But what is the truth? There is the point. Is the truth that which I imagine to be revealed to me by some private communication? Am I to fancy that I enjoy some special revelation, and am I to order my life by voices, dreams, and impressions? Brethren, fall not into this common delusion. God’s word to us is in Holy Scripture. All the truth that sanctifies men is in God’s Word. Do not listen to those who cry, “Lo here!” and “Lo there!” I am plucked by the sleeve almost every day by crazy persons and pretenders who have revelations. One man tells me that God has sent a message to me by him; and I reply, “No, sir, the Lord knows where I dwell, and he is so near to me that he would not need to send to me by you.” Another man announces in God’s name a dogma which, on the face of it, is a lie against the Holy Ghost. He says the Spirit of God told him so-and-so; but we know that the Holy Ghost never contradicts himself. If your imaginary revelation is not according to this Word, it has no weight with us; and if it is according to this Word, it is no new thing. Brethren, this Bible is enough if the Lord does but use it, and quicken it by his Spirit in our hearts. Truth is neither your opinion, nor mine; your message, nor mine. Jesus says, “Thy word is truth.” That which sanctifies men is not only truth, but it is the particular truth which is revealed in God’s Word—”Thy word is truth.” What a blessing it is that all the truth that is necessary to sanctify us is revealed in the Word of God, so that we have not to expend our energies upon discovering truth, but may, to our far greater profit, use revealed truth for its divine ends and purposes! There will be no more revelations; no more are needed. The canon is fixed and complete, and he that adds to it shall have added to him the plagues that are written in this Book. What need of more when here is enough for every practical purpose? “Sanctify them through thy truth: thy word is truth.”

This being so, the truth which it is needful for us to receive is evidently fixed. You cannot change Holy Scripture. You may arrive more and more accurately at the original text; but for all practical purposes the text we have is correct enough, and our old Authorized Version is a sound one. Scripture itself cannot be broken; we cannot take from it nor add to it. The Lord has never re-written nor revised his Word, nor will he ever do so. Ourteachings are full of errors, but the Spirit mistaketh not. We have the “Retractations”: of Augustine, but there are no retractations with prophets and apostles. The faith has been delivered once for all to the saints, and it standeth fast for ever. “Thy word is truth.” The Scripture alone is absolute truth, essential truth, decisive truth, authoritative truth, undiluted truth, eternal, everlasting truth. Truth given us in the word of God is that which is to sanctify all believers to the end of time: God will use it to that end.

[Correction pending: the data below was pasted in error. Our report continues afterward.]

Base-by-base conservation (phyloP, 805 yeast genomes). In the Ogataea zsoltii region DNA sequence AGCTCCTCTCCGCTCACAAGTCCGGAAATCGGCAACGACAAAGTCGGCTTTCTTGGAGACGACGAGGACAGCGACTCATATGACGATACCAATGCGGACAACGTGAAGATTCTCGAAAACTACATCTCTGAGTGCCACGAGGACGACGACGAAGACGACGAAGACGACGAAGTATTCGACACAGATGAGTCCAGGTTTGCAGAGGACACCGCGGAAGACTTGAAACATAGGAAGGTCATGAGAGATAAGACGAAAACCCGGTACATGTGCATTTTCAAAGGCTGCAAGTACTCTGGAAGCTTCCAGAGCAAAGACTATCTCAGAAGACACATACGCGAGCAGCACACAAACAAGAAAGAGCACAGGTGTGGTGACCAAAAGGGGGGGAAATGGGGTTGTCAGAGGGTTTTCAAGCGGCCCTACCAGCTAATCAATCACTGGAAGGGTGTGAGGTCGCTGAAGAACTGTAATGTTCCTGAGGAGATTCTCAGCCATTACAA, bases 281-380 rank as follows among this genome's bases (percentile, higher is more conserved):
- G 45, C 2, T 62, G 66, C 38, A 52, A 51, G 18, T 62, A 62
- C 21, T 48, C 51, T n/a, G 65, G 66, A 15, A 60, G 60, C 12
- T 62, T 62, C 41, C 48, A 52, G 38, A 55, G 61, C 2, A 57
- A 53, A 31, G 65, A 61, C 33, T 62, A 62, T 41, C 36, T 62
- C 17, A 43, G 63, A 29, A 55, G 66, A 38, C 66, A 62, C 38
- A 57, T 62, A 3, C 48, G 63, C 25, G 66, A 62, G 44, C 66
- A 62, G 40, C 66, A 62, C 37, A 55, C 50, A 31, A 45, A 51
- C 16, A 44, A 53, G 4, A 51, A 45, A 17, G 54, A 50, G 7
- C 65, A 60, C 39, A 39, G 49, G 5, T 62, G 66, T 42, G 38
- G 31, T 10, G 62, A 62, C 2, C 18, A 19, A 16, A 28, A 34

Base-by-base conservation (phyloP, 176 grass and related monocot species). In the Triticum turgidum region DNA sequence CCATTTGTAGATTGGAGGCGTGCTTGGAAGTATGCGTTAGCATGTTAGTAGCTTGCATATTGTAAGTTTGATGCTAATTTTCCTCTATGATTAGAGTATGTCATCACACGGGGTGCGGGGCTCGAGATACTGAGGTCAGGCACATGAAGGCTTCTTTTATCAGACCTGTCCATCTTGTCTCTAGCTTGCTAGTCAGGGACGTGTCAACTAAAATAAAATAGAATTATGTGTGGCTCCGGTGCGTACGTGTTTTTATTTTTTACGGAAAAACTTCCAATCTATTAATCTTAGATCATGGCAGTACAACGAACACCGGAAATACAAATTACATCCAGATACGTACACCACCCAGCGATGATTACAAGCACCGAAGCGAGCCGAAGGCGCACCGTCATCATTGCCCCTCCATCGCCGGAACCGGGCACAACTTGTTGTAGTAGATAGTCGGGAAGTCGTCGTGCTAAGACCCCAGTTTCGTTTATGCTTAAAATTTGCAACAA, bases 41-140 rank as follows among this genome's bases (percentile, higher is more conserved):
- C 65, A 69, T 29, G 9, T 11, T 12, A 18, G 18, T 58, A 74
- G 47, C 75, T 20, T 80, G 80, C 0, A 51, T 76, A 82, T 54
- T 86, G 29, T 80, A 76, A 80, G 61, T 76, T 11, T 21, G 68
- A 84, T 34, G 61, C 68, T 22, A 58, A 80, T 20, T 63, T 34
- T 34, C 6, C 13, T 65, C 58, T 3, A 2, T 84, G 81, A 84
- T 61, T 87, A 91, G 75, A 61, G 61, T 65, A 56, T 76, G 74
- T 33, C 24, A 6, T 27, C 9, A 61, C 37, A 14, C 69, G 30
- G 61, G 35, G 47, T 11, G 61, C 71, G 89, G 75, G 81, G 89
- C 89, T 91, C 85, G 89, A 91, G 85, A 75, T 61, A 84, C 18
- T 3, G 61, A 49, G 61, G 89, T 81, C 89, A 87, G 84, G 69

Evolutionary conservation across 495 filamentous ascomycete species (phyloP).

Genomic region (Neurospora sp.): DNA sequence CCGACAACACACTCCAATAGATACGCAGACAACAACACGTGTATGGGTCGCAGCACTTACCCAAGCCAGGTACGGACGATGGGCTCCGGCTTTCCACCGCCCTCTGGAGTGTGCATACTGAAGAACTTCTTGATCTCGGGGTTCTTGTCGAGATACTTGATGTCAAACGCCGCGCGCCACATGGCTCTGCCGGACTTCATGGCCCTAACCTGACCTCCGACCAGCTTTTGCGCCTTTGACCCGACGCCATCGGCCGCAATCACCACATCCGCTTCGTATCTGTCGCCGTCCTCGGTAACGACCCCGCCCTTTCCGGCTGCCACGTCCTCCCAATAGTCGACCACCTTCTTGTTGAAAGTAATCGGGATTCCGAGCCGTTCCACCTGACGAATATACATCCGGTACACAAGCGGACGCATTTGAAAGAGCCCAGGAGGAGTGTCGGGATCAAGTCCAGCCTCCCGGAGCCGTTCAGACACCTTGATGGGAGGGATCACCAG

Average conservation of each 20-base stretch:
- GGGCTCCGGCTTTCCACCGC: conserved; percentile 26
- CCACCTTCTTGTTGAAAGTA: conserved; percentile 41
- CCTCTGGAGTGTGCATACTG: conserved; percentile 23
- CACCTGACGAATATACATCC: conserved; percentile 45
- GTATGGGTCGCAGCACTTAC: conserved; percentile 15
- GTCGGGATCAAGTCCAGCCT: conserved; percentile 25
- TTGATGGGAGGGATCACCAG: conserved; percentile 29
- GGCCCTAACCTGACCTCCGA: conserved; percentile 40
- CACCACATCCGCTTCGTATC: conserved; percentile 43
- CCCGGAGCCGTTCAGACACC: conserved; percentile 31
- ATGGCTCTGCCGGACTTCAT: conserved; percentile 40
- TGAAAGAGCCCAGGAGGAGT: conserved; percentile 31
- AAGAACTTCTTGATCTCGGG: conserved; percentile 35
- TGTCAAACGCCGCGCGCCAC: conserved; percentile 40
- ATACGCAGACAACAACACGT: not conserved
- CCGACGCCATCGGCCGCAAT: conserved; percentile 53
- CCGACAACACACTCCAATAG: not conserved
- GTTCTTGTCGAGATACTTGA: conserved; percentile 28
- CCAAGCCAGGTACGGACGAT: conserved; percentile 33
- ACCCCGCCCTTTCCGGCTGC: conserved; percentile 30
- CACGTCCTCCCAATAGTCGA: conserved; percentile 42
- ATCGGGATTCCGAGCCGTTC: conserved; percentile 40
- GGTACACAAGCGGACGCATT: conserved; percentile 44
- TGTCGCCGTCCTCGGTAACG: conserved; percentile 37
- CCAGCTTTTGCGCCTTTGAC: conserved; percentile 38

Learn, then, my brothers, how earnestly you ought to search the Scriptures! See, my sisters, how studiously you should read this Book of God! If this is the truth, and the truth with which God sanctifies us, let us learn it, hold it, and stand fast in it. To him that gave us the Book let us pledge ourselves never to depart from his testimonies. To us, at any rate, God’s word is truth. “But they argue differently in the schools!” Let them argue. “But oratory with its flowery speech speaketh otherwise!” Let it speak: words are but air and tongues but clay. O God, “thy word is truth.” “But philosophers have contradicted it!” Let them contradict it. Who are they? God’s word is truth: we will go no farther while the world stands. But then let us be equally firm in our conviction that we do not know the truth aright unless it makes us holy. We do not hold truth in a true way unless it leads us to a true life. If you use the back of a knife it will not cut: truth hath its handle and its blade; see that you use it properly. You can make pure water kill a man; you must use every good thing aright or it will not be good. The truth, when fully used, will daily destroy sin, nourish grace, suggest noble desires, and urge to holy acts. O sirs, I do pray that we may by our lives adorn the doctrine of God our Savior in all things. Some do not so. I say this to our shame and to my own hourly sorrow.